Rick Rollsed

Image source:

What's going on?

Looks like Rolls-Royce is going to give you up and let you down: the jet engine-maker revealed a $7 billion loss for the first half of the year on Thursday.

What does this mean?

Rolls-Royce’s massive loss was mostly down to two things: pandemic-induced “restructuring” (read: firing people) and a halt in global travel, which saw demand for planes – and for Rolls’ new jet engines and the upkeep of existing ones – demolished. But there were other responsible parties too, like unfavorable currency fluctuations and “write-downs”. In other words, the company reviewed the value of the various parts of its business, and acknowledged they’re now worth less than it thought.

Things didn’t get much better when Rolls looked forward either: the company reckons it’ll have more cash going out than coming in next year. So it’s planning to sell off chunks of its business in hopes of raising at least $2.6 billion, just in case a second coronavirus wave arrives and knocks aircraft demand again.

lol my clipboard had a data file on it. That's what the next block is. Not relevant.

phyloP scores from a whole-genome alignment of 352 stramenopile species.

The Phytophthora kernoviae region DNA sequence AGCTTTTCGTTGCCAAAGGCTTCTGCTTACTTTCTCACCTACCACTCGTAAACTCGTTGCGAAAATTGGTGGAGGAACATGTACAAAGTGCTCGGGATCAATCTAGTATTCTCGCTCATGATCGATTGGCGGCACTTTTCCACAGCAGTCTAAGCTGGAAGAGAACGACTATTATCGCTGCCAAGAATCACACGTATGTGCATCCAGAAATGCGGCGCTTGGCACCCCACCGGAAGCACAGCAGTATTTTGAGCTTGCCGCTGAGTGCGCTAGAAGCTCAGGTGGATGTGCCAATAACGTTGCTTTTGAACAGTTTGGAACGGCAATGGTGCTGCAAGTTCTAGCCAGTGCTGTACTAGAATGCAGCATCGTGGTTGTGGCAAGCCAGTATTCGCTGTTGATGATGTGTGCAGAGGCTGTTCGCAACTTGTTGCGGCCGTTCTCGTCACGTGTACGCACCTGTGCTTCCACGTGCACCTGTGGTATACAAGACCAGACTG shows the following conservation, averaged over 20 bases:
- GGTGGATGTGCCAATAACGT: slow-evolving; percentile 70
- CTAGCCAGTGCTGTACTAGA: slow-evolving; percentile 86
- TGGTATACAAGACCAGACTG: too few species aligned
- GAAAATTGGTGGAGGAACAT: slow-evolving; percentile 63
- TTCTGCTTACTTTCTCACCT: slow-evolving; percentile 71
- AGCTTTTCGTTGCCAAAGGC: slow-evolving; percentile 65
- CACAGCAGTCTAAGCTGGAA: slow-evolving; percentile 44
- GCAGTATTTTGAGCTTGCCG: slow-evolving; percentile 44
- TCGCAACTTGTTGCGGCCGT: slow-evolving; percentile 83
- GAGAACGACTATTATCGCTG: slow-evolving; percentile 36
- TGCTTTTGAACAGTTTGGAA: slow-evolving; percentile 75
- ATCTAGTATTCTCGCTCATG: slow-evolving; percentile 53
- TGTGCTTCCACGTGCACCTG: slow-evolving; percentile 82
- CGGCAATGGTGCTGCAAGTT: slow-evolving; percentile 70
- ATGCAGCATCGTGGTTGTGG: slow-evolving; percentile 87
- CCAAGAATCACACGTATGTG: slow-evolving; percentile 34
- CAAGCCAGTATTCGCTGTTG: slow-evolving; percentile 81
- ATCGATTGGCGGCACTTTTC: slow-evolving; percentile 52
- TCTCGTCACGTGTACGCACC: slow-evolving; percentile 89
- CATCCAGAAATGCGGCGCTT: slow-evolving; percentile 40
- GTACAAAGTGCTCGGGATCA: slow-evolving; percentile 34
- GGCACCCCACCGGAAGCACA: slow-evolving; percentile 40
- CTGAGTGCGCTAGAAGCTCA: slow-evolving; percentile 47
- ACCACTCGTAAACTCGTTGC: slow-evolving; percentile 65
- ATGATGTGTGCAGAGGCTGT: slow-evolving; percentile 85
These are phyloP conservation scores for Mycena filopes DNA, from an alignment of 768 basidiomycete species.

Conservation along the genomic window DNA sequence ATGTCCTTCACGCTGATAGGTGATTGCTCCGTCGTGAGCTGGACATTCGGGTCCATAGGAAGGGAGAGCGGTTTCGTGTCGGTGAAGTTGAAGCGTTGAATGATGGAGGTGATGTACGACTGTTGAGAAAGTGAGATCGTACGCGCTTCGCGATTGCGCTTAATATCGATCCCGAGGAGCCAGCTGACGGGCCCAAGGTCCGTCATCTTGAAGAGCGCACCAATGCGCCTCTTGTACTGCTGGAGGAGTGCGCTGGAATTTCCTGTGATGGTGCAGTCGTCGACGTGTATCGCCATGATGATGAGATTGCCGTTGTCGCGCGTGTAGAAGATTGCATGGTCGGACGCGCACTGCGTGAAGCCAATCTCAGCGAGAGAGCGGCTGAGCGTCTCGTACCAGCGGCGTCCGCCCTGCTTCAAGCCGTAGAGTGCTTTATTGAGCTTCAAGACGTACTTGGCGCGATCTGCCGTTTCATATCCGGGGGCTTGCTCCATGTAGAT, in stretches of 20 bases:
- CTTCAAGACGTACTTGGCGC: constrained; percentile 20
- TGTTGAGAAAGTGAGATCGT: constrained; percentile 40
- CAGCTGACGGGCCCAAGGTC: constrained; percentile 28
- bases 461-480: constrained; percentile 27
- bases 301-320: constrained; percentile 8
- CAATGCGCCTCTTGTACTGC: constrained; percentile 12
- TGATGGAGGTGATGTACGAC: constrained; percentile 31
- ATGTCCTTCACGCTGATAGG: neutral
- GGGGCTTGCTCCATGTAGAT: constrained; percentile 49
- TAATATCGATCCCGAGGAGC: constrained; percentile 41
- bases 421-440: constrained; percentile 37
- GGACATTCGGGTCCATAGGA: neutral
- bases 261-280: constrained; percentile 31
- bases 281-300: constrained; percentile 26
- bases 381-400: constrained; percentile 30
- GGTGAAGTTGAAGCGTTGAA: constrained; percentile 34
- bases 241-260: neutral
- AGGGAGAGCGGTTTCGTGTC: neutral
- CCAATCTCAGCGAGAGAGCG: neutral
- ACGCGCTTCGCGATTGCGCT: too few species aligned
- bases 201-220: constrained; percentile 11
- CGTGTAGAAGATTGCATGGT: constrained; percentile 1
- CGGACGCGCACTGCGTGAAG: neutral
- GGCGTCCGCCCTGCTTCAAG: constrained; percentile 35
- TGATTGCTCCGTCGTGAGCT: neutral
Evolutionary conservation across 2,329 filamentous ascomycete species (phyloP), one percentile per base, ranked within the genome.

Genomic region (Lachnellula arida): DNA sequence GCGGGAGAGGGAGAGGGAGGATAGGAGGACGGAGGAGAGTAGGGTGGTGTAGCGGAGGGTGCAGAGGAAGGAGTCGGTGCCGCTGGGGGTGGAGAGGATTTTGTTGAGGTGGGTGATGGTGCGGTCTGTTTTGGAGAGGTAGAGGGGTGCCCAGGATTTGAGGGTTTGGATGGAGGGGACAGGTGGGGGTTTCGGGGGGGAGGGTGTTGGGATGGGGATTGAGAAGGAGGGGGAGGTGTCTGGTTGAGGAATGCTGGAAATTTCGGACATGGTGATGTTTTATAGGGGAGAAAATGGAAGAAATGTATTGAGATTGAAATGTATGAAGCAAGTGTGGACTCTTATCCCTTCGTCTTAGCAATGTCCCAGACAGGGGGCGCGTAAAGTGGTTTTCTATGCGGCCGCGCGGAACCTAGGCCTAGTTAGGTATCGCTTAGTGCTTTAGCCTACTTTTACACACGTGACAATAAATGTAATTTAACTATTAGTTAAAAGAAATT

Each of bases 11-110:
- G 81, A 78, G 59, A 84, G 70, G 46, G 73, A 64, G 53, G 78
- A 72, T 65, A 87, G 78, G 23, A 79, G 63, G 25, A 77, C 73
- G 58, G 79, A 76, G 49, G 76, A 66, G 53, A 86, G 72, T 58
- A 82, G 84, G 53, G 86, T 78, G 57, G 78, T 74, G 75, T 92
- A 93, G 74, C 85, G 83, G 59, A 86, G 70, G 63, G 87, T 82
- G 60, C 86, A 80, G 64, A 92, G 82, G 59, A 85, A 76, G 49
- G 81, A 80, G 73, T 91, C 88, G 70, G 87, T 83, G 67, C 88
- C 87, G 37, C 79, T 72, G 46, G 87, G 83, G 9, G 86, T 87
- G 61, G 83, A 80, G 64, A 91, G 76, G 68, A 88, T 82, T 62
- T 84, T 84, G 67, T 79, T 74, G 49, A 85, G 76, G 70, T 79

Why should I care?

For markets: Tick tock. 

Rolls-Royce’s stock initially dropped 10% on Thursday. Investors might’ve been turned off by the challenge of finding a willing buyer of its assets, not to mention agreeing a price before time and money runs out – especially since it just lowered the value of parts of its business. Still, investors might now think the only way is up: the company’s shares quickly recovered their losses…

The bigger picture: Cheap and cheerful. 

Maybe Rolls should look at wooing low-cost airlines like Ryanair and Wizz Air: they’re looking to add more planes to their fleets, even as the bigger, more established airlines are struggling. They’ve got more cash on hand than their rivals, and demand for their predominantly short-haul routes is expected to recover much sooner than for long-haul.

Originally posted as part of the Finimize daily email.

The top 2 financial news stories in 3 minutes. Join over one million Finimizers

Read next

Tug Of ‘Pore

Sign up to Finimize

Get the two most important global financial news stories each day. Sent at midnight UK time.

Get started with one email a day

The top financial news stories in 3 minutes.